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Picture of Malcolm Scannell
Cold War Lecture Post
by Malcolm Scannell - Thursday, March 17, 2016, 06:50 PM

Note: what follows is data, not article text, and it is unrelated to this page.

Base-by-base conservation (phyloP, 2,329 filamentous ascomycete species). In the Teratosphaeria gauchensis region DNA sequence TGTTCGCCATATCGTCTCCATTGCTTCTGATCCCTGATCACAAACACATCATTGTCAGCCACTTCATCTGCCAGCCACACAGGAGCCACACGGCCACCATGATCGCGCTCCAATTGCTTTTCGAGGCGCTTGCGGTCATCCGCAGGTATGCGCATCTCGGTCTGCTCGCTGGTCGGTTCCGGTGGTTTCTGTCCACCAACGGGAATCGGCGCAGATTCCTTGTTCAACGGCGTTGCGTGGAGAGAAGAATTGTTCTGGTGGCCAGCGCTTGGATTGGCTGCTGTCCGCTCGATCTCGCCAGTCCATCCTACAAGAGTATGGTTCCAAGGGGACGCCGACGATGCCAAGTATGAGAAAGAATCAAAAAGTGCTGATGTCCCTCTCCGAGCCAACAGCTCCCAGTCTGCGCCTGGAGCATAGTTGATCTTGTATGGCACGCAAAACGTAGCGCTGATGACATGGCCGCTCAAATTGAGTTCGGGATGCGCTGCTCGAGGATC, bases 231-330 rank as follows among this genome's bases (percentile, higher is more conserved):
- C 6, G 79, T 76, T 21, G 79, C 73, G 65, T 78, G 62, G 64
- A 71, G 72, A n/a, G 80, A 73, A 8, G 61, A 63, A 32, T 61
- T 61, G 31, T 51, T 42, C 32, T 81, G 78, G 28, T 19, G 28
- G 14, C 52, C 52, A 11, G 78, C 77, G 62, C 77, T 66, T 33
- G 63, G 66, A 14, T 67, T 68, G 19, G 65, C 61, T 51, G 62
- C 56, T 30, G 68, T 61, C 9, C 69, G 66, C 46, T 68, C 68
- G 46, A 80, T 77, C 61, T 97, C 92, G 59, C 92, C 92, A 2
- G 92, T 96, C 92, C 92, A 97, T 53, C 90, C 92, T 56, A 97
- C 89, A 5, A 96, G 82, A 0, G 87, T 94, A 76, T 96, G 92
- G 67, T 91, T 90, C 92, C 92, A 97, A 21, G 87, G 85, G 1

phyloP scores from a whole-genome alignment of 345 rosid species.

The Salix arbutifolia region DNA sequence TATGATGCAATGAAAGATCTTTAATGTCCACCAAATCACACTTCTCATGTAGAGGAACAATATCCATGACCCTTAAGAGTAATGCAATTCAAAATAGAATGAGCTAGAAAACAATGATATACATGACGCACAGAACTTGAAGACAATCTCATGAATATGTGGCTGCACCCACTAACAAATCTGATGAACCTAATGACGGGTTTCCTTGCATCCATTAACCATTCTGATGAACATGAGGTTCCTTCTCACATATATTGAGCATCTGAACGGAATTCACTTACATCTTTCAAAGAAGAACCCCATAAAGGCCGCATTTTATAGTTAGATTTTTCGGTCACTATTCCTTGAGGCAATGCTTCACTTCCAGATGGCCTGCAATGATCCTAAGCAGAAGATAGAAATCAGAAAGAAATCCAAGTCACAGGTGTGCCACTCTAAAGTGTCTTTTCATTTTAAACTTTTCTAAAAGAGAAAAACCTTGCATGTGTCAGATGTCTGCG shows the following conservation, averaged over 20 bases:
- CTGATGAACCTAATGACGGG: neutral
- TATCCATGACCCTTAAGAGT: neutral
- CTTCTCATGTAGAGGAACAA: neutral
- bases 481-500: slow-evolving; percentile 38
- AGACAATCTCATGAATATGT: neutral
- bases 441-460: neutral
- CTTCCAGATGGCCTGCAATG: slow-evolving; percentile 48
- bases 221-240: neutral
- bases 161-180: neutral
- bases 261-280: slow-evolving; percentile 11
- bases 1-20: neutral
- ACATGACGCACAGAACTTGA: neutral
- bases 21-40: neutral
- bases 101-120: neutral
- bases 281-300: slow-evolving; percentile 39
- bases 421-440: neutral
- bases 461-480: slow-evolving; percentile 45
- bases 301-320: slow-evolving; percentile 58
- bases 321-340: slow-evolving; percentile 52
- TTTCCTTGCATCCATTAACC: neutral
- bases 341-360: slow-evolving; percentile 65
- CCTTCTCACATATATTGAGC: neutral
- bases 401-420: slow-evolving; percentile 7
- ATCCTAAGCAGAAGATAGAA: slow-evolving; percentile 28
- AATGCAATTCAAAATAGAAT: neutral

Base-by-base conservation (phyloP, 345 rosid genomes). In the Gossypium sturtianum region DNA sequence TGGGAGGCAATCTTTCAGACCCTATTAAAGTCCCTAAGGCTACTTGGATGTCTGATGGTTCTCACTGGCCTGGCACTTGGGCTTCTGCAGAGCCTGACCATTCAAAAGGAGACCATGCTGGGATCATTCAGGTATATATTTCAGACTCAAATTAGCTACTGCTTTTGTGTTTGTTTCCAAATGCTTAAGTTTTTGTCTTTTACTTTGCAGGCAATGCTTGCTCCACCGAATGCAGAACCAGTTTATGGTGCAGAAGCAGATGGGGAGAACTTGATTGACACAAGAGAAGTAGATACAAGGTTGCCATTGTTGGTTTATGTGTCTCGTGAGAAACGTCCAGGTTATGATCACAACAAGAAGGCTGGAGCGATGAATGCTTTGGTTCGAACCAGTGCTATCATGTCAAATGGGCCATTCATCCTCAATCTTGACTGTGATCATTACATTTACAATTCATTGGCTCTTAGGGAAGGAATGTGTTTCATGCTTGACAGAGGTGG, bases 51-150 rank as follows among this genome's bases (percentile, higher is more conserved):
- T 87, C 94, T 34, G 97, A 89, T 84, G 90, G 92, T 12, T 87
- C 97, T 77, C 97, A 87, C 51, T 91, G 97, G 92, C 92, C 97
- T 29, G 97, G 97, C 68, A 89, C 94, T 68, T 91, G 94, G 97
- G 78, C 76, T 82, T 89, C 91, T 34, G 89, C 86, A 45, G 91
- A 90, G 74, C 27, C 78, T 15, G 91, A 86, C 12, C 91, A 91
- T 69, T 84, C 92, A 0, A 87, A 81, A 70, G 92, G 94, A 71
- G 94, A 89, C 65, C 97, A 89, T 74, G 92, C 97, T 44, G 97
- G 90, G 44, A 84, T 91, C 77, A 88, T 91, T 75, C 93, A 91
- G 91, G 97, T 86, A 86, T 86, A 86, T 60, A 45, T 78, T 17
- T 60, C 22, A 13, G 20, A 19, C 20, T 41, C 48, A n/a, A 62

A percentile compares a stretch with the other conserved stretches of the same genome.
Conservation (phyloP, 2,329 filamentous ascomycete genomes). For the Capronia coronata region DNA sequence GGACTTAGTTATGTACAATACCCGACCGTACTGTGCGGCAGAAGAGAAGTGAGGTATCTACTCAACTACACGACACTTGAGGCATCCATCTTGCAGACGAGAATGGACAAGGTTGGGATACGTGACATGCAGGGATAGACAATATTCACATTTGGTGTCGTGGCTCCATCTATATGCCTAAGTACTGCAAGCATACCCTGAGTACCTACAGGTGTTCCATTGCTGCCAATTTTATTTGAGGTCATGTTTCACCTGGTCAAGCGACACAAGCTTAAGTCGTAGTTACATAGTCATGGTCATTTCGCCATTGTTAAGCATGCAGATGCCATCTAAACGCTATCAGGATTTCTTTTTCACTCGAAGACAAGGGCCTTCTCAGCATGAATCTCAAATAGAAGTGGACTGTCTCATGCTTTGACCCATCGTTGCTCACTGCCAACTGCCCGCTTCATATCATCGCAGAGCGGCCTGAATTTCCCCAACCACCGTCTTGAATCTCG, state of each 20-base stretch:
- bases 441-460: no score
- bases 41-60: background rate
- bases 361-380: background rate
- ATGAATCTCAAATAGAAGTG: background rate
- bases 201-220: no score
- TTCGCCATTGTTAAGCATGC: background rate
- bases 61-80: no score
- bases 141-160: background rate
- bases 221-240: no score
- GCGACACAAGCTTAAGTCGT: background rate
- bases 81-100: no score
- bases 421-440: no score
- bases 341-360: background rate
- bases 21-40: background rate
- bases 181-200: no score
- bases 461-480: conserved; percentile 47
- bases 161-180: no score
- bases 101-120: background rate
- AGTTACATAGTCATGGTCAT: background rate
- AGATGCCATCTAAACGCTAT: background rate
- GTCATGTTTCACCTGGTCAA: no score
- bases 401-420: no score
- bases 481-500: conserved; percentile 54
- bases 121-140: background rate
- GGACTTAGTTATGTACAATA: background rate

The most interesting aspect that I found within John Lewis Gaddis' argument during his lecture The Origins of the Cold War was the way in which he set it up by developing the analogy of a man crossing a street to buy cigarettes who gets hit by a drunk driver (0~4 minutes). While it seemed rather unorthodox in the opening minutes, his goal was to portray how causes of events can be traced back farther and farther, yet it is our inherent intuition that draws us to quick conclusions instead of being immersed in a broader scope of events. While it is true can reach a point to where they are so far back and close to becoming irrelevant, Gaddis draws an interesting point on the human nature of interpretation. This approach to analyzation can be applied to conventional views of the Cold War’s origins, because while many cite political difficulties and waves of suspicion during and immediately after World War II, Gaddis argues that one can still relevantly trace its origins back to 1917. This date is so significant because it not only represents the United States’ entry into WWI, but it is also the same year of the Russian Revolution, in which the Bolsheviks, led by Vladimir Lenin, staged an uprising and successfully took control of the massive nation. Gaddis argues that as early as that moment, the US fought to establish policies and parameters to inhibit Russia’s growth and development. Even though Gaddis focused on applying his analysis towards this cause of the Cold War, he later shed some light on Stalin, who assumed power in 1929, and his extreme desire for the nation’s security (44). Many denounce his actions as tyrannical and based off of his paranoia, but I think that Gaddis’ philosophy of conclusions can also be applied here. At the time, tensions between the US and the Soviet Union spurred immense suspicion and mistrust among the two superpowers, yet Stalin is almost always characterized and remembered by his lethal delusions. My idea for this is heavily exemplified by the United States’ policy of containment. Credited to former ambassador of the Soviet Union, George Kennan, this policy established that the objective of foreign policy in regards to the Soviet Union was to stop the spread of the system of Communism by forcing it to stay where it was. Policies like this displayed continued suspicion between the United States and the Soviet Union and show how mistrust and paranoia had become a global trait, not just one that Stalin possessed.